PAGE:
Ted Cruz is running for president.

No, he hasn't announced it yet. But if you can tell a man by his actions, then expect to see Cruz in Iowa a LOT more over the next year or two. (Cruz will be in the Hawkeye State on Saturday to headline a dinner thrown by Bruce Rastetter, a major GOP fundraiser. And he's going back next week, too!)

The latest example — outside of the constant Iowa trips — came Wednesday, when WaPo's Bob Costa reported that Cruz was actively encouraging conservative House Republicans to oppose the spending bill pushed by Boehner aimed at addressing the crisis of undocumented children crossing at the southern border. Here's Costa:

Cruz’s huddle is the latest example of the combative freshman senator wading into House affairs and serving as an informal whip against the leadership’s immigration position. It is also a direct shot at Boehner’s effort to pass his legislative package, hours before the bill is scheduled to come to the House floor Thursday.

Boehnerworld didn't comment to Costa on Cruz's move — but you can imagine that they were less than pleased. California Rep. Jeff Denham, however, was slightly more vocal about Cruz's involvement in an interview with Andrea Mitchell on MSNBC on Thursday. "Ted Cruz can work on a solution in the body that he's elected to represent," said Denham. "We look forward to his solutions in the Senate. That's something he's going to have to work through."

As Costa notes above, this is hardly the first time that Cruz has intentionally stuck his finger in the eye of the Republican leadership in the House and Senate. Earlier this year, Cruz forced Republican leaders to collect 60 votes to limit debate on a debt ceiling increase — forcing a handful of GOPers who would have preferred not to be on the record in support of such a measure (or at least the procedural vote that allowed such a measure to pass) to do just that. As far back as late 2013 — amid the government shutdown showdown — Cruz was acting as a sort of de facto ring leader of the tea party conference in the House.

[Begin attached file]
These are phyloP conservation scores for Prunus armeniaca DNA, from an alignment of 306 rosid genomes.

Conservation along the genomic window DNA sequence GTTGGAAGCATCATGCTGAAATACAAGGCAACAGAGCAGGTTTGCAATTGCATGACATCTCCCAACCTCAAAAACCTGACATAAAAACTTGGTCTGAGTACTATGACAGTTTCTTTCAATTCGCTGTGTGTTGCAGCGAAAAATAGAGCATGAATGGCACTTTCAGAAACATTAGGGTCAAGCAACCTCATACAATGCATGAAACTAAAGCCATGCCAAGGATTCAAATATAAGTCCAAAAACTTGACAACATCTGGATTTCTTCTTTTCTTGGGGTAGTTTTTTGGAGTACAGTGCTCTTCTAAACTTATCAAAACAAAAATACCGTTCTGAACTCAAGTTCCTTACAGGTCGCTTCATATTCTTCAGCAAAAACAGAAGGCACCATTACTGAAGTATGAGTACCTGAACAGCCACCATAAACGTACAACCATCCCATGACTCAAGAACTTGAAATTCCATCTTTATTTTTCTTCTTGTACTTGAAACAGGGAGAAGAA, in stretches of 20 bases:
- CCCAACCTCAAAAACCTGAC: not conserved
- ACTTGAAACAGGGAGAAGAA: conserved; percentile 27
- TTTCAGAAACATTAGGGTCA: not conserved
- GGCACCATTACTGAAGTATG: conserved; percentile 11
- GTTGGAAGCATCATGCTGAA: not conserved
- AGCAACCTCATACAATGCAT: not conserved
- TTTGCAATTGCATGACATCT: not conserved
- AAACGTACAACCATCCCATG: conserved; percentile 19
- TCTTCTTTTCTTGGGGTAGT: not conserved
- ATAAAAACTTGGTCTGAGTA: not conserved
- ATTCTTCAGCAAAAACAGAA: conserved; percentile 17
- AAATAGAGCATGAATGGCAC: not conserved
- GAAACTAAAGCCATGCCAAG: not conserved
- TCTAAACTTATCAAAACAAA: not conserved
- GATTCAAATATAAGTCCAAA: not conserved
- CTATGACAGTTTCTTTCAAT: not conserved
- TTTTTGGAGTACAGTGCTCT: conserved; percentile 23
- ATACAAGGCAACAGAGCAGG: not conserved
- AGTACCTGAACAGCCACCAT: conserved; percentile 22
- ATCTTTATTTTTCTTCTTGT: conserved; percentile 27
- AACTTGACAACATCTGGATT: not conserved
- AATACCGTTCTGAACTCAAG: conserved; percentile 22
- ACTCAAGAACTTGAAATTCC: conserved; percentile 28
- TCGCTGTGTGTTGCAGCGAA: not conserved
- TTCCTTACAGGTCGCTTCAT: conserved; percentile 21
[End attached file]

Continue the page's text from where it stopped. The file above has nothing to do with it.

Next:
The key point to remember in all of this is that Ted Cruz wants to be hated by congressional Republicans, or, at the very least, he doesn't mind knowing that they hate him.  Cruz has his eye not on climbing the leadership ladder in Congress but on running for president. (If by some surprise he doesn't run for president in 2016, it's hard to imagine him sticking around the world's greatest deliberative body much longer than when his term ends in 2018.)

Given that, the best thing he can do for his personal politics is to pick high-profile fights with people like Mitch McConnell (R-Ky.) and Boehner over what he casts as matters of principle.  If you are planning to run as a political outsider even while sitting in the Senate — and that's what Cruz is planning — then what better way to prove your bona fides than to fight like hell to make the lives of your congressional leaders that much tougher?

Cruz knows he is never going to be the establishment pick of the party, and so he is making sure that he doesn't have to own any of the less-than-conservative things that the GOP establishment does while he is serving in Congress with them.

There is some danger in Cruz's strategy, however.  Antagonizing people like McConnell and Boehner might not cost him votes in Iowa (and almost certainly would win him votes there). But if it looks like he might have a real chance at the nomination, you can be certain that the party leaders — who have very long memories — will work privately (and maybe even publicly) to keep him from the prize.  It's of course possible that Cruz has built such a groundswell of grass-roots support by that point that no amount of work by party leaders could keep him from the nomination. But it's also possible that any momentum he does build could be slowed or even stopped by those same leaders.

Cruz knows exactly what he is doing. He's a savvy operator who is putting all of his political eggs in being the most conservative, most outsider-y candidate in the 2016 presidential field. Getting Boehner to hate him? That's just par for the course.